I enjoyed how such unsypat! hetic characters as Kyle and Kennit were not created as simple cardboard villains, instead one is a man who truly thinks he is trying to do right for his family (no matter how obnoxious or wrongheaded he really is) and the other a man who is consumed by ambition and not a little bit of self hate.
I highly recommend this book and look forward to the rest of the series with great anticipation. I also plan to seek out Ms. Hobb's other series of books.
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28 of 28 people found the following review helpful By A Customer on September 16, 2000
Format: Mass Market Paperback
I've read one of Robin Hobb's books previously, that being Assassin's Apprentice. I quite liked it, but not enough to get the others in the Farseer series. This first book in her Liveship Traders series is a different story...it was imossible to put down, plunging the reader into a world of magic and mystery.
Hobb is not big on the action scenes, with few of her characters out for a brawl, but that matters little. The characters are the driving force of her novels, marvellously detailed and made completely believeable with their very human flaws and desires. Althea, the strongwilled young woman who walks away from the comfortable life she has known in order to win back her ship, Brashen, the essentially kind hearted sailor who seeks a better life, the mysterious carver Amber, Wintrow the young priest-in-training who is ripped away from his desired path, Kyle the ignorant and controlling captain of the Vivacia, and Vivacia herself. Hobb portrays the world around them with a wonderfully descriptive and vivid style...closing my eyes I can see the setting sun illuminating the lonely Paragon's profile, the coarse and seedy surroundings that are a sailors world, the sheer beauty and gracefulness of Vivacia...There are so many things happening within this world, and Hobb works the intricate subplots with the skill of a master weaver. 'Nuff said. If you like fantasy that is based on wonderfully real characters and compelling plot...go and get this novel. As for me, I can't wait to read the next volume of this series.
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36 of 40 people found the following review helpful By A. A. Fox on February 10, 2003
Format: Mass Market Paperback
Forewarning: I will not spoil any plot, so read on without fear.
I've only just finished this book, so I can only review from that perspective. Looking over reviews, people tend to be either absolutely impressed, or else disgusted. Both views have merit.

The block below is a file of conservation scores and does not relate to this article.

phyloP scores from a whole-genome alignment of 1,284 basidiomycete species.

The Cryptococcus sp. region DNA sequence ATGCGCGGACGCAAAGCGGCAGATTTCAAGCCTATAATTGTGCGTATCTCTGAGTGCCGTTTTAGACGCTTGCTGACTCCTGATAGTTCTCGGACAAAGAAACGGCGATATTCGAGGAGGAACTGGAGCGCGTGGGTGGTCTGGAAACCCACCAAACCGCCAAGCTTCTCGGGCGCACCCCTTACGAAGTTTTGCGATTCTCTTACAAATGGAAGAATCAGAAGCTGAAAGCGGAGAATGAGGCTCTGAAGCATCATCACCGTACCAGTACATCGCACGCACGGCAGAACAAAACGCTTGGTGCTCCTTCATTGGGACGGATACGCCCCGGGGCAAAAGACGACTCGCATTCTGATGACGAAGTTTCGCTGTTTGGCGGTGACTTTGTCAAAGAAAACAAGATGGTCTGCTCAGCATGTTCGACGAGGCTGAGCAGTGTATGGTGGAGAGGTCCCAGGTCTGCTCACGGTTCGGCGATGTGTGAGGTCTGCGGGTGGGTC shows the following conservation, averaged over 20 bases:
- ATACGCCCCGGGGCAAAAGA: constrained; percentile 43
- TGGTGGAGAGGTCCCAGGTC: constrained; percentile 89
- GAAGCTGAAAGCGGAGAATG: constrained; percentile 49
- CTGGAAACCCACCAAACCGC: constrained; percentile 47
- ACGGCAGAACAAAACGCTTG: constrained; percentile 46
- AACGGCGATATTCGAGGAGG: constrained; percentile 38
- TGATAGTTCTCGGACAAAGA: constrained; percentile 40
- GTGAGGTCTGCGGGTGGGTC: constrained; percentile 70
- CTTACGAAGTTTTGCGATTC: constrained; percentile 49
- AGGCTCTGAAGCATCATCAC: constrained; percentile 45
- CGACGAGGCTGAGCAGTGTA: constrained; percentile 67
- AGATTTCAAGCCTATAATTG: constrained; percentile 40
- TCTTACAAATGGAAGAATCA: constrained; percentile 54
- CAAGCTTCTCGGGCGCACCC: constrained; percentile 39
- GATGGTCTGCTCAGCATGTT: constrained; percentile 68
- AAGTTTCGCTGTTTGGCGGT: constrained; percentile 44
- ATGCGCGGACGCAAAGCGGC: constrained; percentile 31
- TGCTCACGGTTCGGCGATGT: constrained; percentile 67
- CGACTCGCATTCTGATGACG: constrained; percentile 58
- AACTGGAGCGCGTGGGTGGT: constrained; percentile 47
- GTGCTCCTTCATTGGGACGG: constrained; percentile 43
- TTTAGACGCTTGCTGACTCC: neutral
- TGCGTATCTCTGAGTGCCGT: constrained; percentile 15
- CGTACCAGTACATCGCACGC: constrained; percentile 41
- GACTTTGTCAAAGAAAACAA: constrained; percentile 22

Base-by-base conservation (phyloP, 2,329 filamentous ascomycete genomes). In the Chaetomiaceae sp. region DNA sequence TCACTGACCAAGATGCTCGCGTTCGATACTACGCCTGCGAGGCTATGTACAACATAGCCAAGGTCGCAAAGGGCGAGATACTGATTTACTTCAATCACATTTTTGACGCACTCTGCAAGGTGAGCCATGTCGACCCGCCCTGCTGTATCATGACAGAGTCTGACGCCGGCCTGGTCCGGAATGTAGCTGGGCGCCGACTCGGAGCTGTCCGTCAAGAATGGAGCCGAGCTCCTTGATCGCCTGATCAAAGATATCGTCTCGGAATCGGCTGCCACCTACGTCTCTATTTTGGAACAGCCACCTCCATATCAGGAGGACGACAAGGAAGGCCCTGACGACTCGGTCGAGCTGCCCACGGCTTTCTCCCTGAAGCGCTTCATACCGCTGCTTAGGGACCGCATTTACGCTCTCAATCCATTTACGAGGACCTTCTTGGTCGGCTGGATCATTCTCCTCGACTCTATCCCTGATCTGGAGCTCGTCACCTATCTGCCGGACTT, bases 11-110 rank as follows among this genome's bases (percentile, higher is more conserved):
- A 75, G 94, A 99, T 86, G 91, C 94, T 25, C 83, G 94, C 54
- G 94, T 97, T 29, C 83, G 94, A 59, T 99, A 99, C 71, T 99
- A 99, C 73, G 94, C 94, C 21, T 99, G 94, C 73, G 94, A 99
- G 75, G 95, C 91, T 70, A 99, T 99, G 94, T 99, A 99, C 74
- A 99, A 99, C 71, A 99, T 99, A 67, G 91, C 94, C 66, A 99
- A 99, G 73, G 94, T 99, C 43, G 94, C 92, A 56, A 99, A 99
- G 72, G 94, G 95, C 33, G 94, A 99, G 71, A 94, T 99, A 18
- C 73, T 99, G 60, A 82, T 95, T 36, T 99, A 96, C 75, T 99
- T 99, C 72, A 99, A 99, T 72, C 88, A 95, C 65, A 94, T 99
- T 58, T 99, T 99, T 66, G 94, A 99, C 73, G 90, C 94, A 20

I decided to read this after being pleasantly surprised with Hobbs "Farseer Trilogy". Most people will agree that the strongest point was the character of Fitzchivalry, even moreso than the plot itself. Hobb certainly has a way of creating deep characters. However, in Ship of Magic, Hobb has changed from writing in first person to third. This is a double edged sword in that her writing seems to have matured greatly, and she can follow all of the many stories within. Unfortunately though, none of the characters draw you in like Fitzchivalry did. I didn't find myself caring much for Althea, nor did I seem to really dislike the "evil villian" figure in the way that I loathed Regal.
In terms of storyline, I'm rather disappointed. I feel that this could easily have been written in 400 pages rather than 800, without losing any of it's strength. The only real progression at all occurs in the first few and the final few chapters. There seems to be a WHOLE lot of inconsequential little events spread throughout. Considering that the next books in the series are even longer, I feel I may not read them for fear of wasting my time.
What storyline there is, some is interesting, most is not. I did like the story of Wintrow, a priest-in-training who is forced to leave that way of life and sail aboard Vivacia with his ignorant and controlling father. This story touches more on some real life moral issues such as religion, aspirations, and slavery.